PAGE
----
But Levenson, according to Professors Hu and Elverskog, as with so much of his scholarship, was clearly on to something important. In fact, in the current academic climate it seems almost irresponsible not to address this. Their forthcoming volume, Cosmopolitanism in China, 1600-1950, is therefore a pioneering attempt to explore the implications and possibilities of Levenson’s potent observation regarding China in relation to the growing scholarship on cosmopolitanism around the world.

This book is part of the Cambria Sinophone World Series, led by Dr. Victor Mair (University of Pennsylvania).

Cambria Press SInophone publication author book Cosmopolitan China Victor Mair

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Baojuan (Precious Scrolls) of China explained by Eminent Sinologist Wilt Idema (Harvard University)

baojuan Precious Scrolls ChinaWhat are the baojuan 寶卷 (precious scrolls) of China?

Eminent Sinologist Wilt Idema (Harvard University) explains:

Precious scrolls (baojuan) is the name of a genre of prosimetric texts (texts written in an alternation of prose and verse) on religious subjects and written in vernacular Chinese. The most recent catalogue of precious scrolls lists more than 1500 titles. The oldest examples of the genre can be dated back to the 14th century. These earliest examples of the genre are all Buddhist in nature and range in content from adaptations of Buddhist sutras to retellings of pious stories. Originally, precious scrolls were performed by monks and nuns for lay audiences in a ritual setting. During the Ming dynasty (1368-1644) the genre was also adopted by the founders of new religions who used the format to spread their message, while during the Qing dynasty (1644-1911) many stories that were not necessarily religious in origin were also rewritten as precious scrolls (many stories are available in multiple versions). During these centuries precious scrolls also came to be performed by lay people, both men and women. The texts originally circulated in manuscript, but many of them also were printed.

Dr. Idema is one of this year’s winners of the prestigious Special Book Award of China established by China’s State Administration of Press and Publication.

Dr. Idema’s latest book is The Immortal Maiden Equal to Heaven and Other Precious Scrolls from Western Gansu. This book is part of the Cambria Sinophone World Series, headed by another eminent Sinologist, Victor H. Mair (University of Pennsylvania).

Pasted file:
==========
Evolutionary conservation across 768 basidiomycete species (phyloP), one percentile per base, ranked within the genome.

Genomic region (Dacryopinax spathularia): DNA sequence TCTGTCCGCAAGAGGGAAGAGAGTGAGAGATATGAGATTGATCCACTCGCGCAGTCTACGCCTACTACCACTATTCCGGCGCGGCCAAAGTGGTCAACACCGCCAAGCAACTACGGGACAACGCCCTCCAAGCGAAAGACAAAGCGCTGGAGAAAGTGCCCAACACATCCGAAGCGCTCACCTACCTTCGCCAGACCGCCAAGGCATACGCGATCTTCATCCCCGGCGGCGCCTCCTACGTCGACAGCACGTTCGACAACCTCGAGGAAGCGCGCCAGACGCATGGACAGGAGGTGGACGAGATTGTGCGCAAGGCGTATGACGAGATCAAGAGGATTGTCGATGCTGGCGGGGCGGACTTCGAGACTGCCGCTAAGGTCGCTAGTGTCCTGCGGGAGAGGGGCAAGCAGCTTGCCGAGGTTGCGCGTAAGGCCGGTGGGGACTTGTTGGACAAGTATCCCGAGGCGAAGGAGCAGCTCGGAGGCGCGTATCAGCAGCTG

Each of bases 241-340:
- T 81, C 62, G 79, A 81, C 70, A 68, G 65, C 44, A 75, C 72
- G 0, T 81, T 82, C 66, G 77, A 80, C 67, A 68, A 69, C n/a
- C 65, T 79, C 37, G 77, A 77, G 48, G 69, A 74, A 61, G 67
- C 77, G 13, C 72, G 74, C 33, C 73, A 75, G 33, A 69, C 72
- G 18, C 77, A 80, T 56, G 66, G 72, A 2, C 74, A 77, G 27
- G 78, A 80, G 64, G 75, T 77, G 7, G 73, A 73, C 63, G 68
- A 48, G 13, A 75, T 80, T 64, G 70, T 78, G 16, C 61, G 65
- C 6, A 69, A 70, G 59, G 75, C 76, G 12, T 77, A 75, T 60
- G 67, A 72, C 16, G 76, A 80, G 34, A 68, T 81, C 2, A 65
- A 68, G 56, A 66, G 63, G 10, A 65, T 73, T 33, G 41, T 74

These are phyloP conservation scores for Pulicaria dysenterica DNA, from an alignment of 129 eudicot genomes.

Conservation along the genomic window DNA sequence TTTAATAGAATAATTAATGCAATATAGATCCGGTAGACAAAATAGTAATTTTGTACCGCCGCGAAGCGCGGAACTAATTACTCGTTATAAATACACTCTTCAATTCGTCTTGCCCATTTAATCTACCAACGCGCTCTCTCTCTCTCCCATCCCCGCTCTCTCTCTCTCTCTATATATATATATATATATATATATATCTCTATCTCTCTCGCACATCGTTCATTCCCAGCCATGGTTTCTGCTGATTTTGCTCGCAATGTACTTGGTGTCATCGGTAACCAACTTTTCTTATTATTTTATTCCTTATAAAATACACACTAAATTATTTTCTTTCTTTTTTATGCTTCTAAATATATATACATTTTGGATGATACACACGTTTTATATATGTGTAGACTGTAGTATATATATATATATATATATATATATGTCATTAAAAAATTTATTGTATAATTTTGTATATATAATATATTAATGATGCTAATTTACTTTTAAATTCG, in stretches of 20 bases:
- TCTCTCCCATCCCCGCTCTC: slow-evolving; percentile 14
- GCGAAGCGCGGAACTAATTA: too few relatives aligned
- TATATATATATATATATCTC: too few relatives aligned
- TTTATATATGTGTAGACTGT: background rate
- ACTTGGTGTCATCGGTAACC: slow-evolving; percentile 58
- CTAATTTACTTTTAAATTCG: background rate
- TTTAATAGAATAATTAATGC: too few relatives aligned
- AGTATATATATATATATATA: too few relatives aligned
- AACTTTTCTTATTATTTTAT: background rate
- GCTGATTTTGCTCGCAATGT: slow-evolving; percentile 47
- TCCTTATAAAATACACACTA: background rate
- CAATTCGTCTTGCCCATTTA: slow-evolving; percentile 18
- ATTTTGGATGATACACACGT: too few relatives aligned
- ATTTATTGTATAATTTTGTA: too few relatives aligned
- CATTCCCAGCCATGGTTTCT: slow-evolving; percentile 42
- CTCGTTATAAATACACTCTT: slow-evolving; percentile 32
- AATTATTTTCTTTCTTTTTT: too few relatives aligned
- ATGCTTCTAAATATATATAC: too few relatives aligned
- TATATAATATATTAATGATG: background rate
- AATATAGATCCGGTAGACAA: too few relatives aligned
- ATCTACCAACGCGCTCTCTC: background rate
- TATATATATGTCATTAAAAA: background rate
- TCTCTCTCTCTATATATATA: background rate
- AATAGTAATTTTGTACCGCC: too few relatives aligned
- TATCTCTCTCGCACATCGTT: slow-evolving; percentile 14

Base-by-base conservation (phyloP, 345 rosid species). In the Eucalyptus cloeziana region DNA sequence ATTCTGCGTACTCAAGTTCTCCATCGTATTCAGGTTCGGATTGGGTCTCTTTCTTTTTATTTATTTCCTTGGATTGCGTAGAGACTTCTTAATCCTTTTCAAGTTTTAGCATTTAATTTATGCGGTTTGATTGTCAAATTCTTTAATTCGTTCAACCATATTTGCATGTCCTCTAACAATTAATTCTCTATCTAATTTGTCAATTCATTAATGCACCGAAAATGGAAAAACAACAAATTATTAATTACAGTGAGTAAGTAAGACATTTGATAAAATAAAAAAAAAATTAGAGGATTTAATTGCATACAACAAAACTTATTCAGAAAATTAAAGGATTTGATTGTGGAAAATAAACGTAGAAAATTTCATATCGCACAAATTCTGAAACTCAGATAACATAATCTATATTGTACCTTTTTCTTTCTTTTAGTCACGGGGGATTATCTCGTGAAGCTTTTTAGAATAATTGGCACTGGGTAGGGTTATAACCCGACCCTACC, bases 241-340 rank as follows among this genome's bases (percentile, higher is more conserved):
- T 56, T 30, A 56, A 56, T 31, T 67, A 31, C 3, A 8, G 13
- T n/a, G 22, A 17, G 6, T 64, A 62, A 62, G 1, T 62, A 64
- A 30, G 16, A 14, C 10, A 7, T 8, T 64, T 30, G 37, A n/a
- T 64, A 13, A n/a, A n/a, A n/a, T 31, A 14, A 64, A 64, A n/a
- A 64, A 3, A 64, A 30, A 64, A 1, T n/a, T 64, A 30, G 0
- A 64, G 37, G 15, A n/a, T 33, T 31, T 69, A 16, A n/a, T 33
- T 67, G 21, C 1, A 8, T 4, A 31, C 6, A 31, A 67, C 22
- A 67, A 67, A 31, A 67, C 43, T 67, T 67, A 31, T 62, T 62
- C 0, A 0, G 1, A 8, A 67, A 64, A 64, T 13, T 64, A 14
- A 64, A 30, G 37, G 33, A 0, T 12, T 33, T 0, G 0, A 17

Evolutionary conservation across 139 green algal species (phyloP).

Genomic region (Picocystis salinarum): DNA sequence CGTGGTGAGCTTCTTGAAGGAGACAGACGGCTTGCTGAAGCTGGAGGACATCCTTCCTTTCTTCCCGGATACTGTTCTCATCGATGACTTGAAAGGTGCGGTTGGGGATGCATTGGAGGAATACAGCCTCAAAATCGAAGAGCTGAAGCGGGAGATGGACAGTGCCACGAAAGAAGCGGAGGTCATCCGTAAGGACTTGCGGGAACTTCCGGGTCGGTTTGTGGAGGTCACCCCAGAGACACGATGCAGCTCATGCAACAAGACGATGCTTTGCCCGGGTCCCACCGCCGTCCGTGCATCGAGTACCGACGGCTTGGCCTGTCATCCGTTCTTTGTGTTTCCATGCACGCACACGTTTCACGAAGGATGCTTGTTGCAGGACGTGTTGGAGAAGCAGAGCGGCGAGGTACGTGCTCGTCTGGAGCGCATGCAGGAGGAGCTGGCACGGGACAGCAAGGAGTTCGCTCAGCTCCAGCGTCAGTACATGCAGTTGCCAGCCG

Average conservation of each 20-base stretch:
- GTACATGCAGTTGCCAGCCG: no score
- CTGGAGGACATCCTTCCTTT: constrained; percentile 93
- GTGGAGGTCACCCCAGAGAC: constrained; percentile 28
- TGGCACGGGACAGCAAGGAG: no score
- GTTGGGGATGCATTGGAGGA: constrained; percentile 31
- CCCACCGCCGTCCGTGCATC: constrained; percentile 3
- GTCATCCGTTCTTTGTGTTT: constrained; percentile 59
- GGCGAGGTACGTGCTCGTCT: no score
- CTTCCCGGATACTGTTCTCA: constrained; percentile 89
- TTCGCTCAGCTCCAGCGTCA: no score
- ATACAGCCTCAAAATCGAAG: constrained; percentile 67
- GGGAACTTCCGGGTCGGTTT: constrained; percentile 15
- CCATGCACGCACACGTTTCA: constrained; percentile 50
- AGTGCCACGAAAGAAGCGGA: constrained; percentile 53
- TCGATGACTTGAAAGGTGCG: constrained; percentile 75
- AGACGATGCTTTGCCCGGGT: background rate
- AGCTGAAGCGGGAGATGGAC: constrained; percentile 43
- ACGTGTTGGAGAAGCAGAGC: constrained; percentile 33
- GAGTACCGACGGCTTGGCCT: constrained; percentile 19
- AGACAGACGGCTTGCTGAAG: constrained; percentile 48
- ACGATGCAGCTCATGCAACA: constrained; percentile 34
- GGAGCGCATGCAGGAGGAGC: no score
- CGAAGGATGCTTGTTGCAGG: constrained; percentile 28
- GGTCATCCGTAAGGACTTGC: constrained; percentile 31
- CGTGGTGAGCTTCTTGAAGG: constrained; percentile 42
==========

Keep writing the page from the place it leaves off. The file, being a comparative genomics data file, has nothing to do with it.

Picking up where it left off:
Wilt Idema author Cambria Press book publication baojuan precious scrolls China Sinologist

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Cambria Press Author Wilt Idema of Harvard University Wins Special Book Award of China

Wilt L Idema

Cambria Press author Wilt L. Idema is one of the recipients of the prestigious Special Book Award of China.

Cambria Press congratulates Dr. Wilt Idema of Harvard University on winning the prestigious Special Book Award of China. Leading Sinologist, Dr. Idema’s research interests range from Chinese women’s literature to traditional Chinese vernacular literature (fiction and drama). In recent years he also has published several collections of traditional popular ballads and prosimetric narratives. His most recent books include The Red Brush: Writing Women of Imperial China (with Beata Grant, 2004); Monks, Bandits, Lovers and Immortals: Eleven Early Chinese Plays (with Stephen H. West, 2010); The Resurrected Skeleton: From Zhuangzi to Lu Xun (2014); The Orphan of Zhao and Other Yuan Plays: The Earliest Known Versions (with Stephen H. West, 2015); The Metamorphosis of Tianxian pei: Local Opera Under the Revolution (1949-1956) (2015); and Passion, Poverty and Travel: Traditional Hakka Songs and Ballads (2015).

His latest book The Immortal Maiden Equal to Heaven and Other Precious Scrolls from Western Gansu will be published by Cambria Press next month. It is part of the Cambria Sinophone World Series led by another world-renowned Sinologist, Victor H. Mair of the University of Pennsylvania.

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Cambria Press Author Ross King (Head of Asian Studies, University of British Columbia) on Cantonese in The Economist

Cambria Press Author Ross King, who is the Head of Asian Studies at the University of British Columbia (UBC), was interviewed by The Economist on bringing Cantonese back to the university.

There are approximately 62 million people who speak Cantonese, but Mandarin is increasingly the language of choice for the Chinese diaspora, but

UBC is putting up a fight. The university has rejected four offers from the Confucius Institute, a cultural body financed by China’s government, to expand its teaching of Mandarin. “When a university can reject money, it’s a subtle form of pushback to an overbearing culture,” says Mr King. Instead, in 2013 UBC accepted C$2m ($1.5m) from a pair of philanthropists in Hong Kong to offer Cantonese.

Read more at  http://www.economist.com/news/americas/21661035-chinatown-cantonese-squares-against-mandarin-long-live-cantopop?frsc=dg%7Ca

Cambria Press Publication Review Author Ross King

Cambria Press Author Ross King, Head of Asian Studies at the University of British Columbia, is interviewed by The Economist on Cantonese making its way back to the university. See also Dr. Ross’s book in the Cambria Sinophone World Series, headed by Dr. Victor Mair (University of Pennsylvania)

Ross King’s latest publication, released just last year, is Infected Korean Language, Purity versus Hybridity: From the Sinographic Cosmopolis to Japanese Colonialism to Global English, which has been praised for being “brilliant, innovative, … a real masterpiece.”

Dr. King’s book is in the Cambria Sinophone World Series, headed by world-renowned Sinologist Victor Mair (University of Pennsylvania), who blogs regularly at the Language Log.

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See the Cambria Press website for more books.